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‘More Inclusive Policies,’ What Teachers Say They Want (Opinion)

Today’s post finishes up a multipart series in which teachers share the policy issues that concern them the most.

‘More Inclusive Policies’

Chandra Shaw has more than 24 years of experience in education, as a teacher, reading specialist, instructional coach, and now a literacy consultant at one of her state’s regional service centers. Chandra is a TEDx speaker and amateur YouTuber:

Education policy plays a pivotal role in shaping the learning environment and experiences of students in public schools. When it comes to determining the most important education policy issue facing public schools today, take a close look at any of the alarming ANTI-inclusive education policies that have been implemented in a number of states across the United States, and the obvious need for more inclusive education policies becomes glaringly clear.

Inclusive education policies are critical because they ensure that all students, regardless of their background, identity, or orientation, have equitable access to quality education. Inclusive policies foster an environment where students feel safe, valued, and supported, enabling them to thrive academically, socially, and emotionally. By embracing diversity and promoting inclusivity, public schools can prepare students to navigate an increasingly interconnected and diverse world.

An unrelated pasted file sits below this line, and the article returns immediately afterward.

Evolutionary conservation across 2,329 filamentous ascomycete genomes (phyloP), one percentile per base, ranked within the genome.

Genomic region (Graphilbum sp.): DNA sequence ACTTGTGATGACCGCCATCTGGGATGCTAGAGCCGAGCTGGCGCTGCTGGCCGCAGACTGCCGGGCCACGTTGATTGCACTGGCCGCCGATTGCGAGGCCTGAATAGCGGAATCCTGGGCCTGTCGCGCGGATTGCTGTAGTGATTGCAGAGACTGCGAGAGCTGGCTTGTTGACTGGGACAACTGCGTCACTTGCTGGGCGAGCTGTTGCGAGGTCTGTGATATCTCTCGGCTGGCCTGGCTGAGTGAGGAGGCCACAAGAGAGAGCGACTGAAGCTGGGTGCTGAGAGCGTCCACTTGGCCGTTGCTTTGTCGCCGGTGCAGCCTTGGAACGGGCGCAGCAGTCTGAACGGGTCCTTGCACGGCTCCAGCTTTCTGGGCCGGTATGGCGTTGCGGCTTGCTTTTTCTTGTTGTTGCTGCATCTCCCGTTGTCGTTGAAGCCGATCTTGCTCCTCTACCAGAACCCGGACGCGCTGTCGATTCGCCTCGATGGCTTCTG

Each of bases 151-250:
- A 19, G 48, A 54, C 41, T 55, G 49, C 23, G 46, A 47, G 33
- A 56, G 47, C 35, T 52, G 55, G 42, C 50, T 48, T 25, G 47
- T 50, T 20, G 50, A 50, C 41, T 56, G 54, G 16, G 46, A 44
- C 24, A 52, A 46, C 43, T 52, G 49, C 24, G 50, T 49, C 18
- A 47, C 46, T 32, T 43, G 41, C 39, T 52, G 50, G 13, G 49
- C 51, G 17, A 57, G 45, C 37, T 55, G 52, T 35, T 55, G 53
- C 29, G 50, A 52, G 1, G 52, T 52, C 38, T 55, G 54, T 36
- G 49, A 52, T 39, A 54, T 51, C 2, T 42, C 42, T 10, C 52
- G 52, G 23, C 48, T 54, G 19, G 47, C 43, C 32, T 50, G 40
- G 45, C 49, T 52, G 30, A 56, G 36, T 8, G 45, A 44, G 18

Another significant component of inclusive education policy involves encouraging open and honest conversations about race. By providing a platform to discuss racial and cultural differences, public schools can promote understanding, empathy, and mutual respect among students. These conversations equip students with the tools to challenge systemic racism and work toward a more equitable society. Restricting these discussions limits students’ ability to critically engage with important societal issues and hinders their growth as informed citizens of a global society.